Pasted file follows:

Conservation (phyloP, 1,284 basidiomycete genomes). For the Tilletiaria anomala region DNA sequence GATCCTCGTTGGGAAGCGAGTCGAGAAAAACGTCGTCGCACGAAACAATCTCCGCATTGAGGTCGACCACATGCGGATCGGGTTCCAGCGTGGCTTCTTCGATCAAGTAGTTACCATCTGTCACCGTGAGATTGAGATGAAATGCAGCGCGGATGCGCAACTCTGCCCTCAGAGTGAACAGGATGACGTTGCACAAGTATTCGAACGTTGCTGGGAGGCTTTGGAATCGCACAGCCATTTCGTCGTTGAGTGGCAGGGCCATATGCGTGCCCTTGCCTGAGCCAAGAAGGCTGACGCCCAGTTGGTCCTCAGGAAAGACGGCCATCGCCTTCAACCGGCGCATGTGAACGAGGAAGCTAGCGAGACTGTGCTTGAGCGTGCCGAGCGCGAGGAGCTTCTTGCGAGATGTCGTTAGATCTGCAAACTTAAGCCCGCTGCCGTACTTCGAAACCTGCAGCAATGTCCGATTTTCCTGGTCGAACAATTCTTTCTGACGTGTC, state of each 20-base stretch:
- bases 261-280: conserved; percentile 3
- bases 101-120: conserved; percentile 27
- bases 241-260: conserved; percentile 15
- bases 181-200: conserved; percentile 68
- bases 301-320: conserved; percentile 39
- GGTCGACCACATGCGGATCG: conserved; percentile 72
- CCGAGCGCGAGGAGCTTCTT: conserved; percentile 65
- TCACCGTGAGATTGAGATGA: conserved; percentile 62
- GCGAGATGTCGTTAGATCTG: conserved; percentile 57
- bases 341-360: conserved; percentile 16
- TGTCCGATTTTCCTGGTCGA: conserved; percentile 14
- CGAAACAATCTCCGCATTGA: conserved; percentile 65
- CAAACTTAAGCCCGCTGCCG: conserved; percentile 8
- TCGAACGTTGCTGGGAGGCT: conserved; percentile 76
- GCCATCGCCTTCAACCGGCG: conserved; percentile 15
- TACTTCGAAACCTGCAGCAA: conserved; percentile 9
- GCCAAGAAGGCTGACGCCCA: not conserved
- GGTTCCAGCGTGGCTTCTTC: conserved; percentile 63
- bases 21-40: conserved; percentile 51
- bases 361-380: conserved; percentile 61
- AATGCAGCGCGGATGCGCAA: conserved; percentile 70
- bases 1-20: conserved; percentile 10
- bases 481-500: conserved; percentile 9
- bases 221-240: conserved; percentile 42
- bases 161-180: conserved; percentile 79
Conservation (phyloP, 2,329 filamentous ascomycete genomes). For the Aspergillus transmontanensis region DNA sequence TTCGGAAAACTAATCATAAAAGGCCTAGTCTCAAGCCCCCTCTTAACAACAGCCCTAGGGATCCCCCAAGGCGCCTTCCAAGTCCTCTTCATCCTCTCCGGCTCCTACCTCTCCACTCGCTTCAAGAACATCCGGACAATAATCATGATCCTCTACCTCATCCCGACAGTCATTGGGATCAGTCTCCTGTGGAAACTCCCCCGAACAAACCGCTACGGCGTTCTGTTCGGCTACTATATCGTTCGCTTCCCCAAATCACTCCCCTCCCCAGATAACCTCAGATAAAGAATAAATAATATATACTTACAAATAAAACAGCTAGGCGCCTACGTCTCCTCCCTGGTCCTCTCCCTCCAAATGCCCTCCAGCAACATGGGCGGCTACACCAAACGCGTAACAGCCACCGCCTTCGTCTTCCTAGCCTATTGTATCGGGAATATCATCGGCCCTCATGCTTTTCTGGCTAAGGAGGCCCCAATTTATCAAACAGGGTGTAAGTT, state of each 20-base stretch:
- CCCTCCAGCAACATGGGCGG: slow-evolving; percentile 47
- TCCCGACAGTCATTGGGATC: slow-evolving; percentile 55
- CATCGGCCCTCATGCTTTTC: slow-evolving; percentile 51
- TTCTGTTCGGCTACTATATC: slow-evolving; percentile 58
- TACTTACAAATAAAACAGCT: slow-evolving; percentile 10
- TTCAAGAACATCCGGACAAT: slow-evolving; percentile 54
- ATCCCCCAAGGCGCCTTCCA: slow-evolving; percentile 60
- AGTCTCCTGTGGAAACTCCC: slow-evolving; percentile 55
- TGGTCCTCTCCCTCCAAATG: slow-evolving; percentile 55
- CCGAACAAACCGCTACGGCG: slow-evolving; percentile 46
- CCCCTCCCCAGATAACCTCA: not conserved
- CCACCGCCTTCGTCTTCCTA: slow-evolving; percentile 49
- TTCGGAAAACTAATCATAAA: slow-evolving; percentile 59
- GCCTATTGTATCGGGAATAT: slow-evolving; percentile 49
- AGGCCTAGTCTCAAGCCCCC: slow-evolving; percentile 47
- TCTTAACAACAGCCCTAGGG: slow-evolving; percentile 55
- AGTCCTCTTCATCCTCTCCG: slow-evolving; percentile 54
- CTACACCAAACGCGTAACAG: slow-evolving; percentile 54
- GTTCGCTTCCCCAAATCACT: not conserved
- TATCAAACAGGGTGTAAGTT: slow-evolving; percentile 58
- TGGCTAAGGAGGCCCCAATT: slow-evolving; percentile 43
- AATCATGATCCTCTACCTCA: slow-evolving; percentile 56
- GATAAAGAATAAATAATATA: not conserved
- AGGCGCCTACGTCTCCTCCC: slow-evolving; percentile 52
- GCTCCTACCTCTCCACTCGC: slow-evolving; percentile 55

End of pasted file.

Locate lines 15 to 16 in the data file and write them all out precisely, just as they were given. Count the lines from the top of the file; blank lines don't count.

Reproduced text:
- TCGAACGTTGCTGGGAGGCT: conserved; percentile 76
- GCCATCGCCTTCAACCGGCG: conserved; percentile 15